Can You Get Food Poisoning From Supermarket Chicken?
The short answer to this question is unfortunately yes, you can get food poisoning from supermarket chicken. But you can take steps to prevent this happening.
Why am I at risk from Supermarket Chicken?
Camplyobacter is one of the bacteria that causes food poisoning. It can be easily transferred from one chicken to another. The supermarkets’ demand for uniform weight and size are at the root of the problem.
What is the Problem and Why is it Not being sorted out by the Supermarkets?
A recent study by a Government Adviser and safety expert concluded one of the main causes of contamination is the way that chickens are ‘thinned’. Thinning is where slaughter-weight chickens are removed from the rest of the flock in the farm shed.
Each time a worker enters the sheds to carry out thinning there is a risk of cross-contamination from affected birds to ‘clean’ birds.
How Can the Problem of Thinning be Solved?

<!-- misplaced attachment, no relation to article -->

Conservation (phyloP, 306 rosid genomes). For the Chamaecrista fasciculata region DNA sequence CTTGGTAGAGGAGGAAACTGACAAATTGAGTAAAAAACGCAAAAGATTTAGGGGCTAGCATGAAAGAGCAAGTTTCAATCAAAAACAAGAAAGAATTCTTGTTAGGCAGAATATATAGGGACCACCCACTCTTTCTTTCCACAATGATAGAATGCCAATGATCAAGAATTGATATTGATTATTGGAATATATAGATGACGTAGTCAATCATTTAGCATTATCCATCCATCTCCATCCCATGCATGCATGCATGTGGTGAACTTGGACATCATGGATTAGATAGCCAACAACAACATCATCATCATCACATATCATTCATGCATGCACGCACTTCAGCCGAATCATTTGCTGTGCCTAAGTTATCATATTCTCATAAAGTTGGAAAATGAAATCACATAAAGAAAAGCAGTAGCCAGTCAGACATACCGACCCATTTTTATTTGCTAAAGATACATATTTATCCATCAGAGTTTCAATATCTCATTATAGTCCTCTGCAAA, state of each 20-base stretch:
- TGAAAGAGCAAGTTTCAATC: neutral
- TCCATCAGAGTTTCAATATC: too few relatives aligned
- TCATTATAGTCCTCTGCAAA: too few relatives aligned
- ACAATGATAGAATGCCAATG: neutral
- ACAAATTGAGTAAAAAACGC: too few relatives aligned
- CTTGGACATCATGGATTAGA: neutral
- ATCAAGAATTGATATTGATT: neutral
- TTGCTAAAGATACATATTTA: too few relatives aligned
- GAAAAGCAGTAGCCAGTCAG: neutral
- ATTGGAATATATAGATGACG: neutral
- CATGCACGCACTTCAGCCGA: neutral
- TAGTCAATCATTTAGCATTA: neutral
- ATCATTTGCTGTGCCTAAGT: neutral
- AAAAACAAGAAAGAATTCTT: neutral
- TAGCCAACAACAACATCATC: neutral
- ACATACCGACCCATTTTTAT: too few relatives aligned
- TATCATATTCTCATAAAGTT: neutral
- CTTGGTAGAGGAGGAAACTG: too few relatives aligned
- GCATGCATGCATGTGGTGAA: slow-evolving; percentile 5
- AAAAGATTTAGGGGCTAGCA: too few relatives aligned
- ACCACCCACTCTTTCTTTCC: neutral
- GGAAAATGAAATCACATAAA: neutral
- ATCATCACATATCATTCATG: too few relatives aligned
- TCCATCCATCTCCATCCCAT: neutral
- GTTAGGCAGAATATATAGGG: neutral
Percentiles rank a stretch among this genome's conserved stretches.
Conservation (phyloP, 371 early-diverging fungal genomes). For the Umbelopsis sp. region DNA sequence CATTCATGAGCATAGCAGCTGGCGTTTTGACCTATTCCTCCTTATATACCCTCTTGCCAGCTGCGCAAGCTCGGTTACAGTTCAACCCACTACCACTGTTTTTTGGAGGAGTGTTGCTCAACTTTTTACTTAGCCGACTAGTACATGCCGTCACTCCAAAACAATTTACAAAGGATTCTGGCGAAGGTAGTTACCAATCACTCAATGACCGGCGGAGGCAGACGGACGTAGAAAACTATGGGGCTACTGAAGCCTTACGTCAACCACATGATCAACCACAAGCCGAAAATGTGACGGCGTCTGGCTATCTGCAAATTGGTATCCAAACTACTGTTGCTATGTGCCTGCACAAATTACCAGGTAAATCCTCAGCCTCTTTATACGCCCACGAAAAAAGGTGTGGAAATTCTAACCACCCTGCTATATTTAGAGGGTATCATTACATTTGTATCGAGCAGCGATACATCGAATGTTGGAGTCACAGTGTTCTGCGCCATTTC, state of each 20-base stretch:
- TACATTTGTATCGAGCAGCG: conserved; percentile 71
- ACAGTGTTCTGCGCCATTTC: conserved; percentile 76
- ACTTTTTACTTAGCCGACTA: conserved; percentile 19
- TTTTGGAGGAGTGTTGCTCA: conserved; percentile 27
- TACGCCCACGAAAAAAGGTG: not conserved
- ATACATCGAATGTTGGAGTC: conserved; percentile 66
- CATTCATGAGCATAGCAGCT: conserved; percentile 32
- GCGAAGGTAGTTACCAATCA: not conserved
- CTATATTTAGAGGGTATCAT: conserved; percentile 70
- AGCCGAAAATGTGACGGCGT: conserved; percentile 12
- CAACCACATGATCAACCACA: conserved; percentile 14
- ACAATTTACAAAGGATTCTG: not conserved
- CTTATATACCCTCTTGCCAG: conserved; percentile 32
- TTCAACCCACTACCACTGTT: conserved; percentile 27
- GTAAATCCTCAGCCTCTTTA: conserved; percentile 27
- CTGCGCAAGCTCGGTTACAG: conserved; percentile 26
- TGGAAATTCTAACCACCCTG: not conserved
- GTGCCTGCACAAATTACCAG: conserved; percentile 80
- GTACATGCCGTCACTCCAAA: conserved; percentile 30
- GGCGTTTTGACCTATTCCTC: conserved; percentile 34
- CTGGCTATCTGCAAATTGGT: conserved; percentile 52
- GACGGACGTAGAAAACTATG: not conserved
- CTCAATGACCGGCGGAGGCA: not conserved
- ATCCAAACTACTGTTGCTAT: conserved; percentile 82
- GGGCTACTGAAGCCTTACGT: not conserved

Supermarkets don’t object to their producers using Thinning because it allows them to pack as many birds into a small space as possible. Thinning also allows uniformity of bird weight, which is thus easier to package.
However, supermarkets that have stopped their producers ‘thinning’ have reduced contamination levels. If this was introduced across the board there would be a substantial reduction in the risk of food poisoning from supermarket chickens..
Why Are All Supermarkets Not stopping Thinning?
Supermarkets are unfortunately reluctant to bring in the changes in production required because of the cost involved. Experts estimate that stopping thinning would make chickens cost around 10p more. However even this small amount can make a difference and no supermarket wishes to lose sales.
So the supermarkets’ battle for customers is putting us all at risk.
Three Steps To Avoid Supermarket Chicken Food Poisoning
When you prepare your supermarket chicken you can reduce poisoning risks by doing the following:
- Make sure the chicken is in date.
- Ensure that you wash your hands fully after touching fresh chicken.
- Make sure your bird is fully cooked. This is particularly important if you’re cooking a frozen chicken.
Further details on this can be obtained on http://www.dailymail.co.uk/news/article-3261181/Supermarket-chicken-price-war-putting-health-risk-Chains-reluctant-enforce-precautions-reduce-threat-food-poisoning-add-10p-cost.html
What Can I do If I think I have Food Poisoning from Supermarket Chicken?
Early medical advice is vital. If possible keep the receipt to prove purchase. Then speak to a specialist Solicitor like us. We are experts in Food Poisoning claims.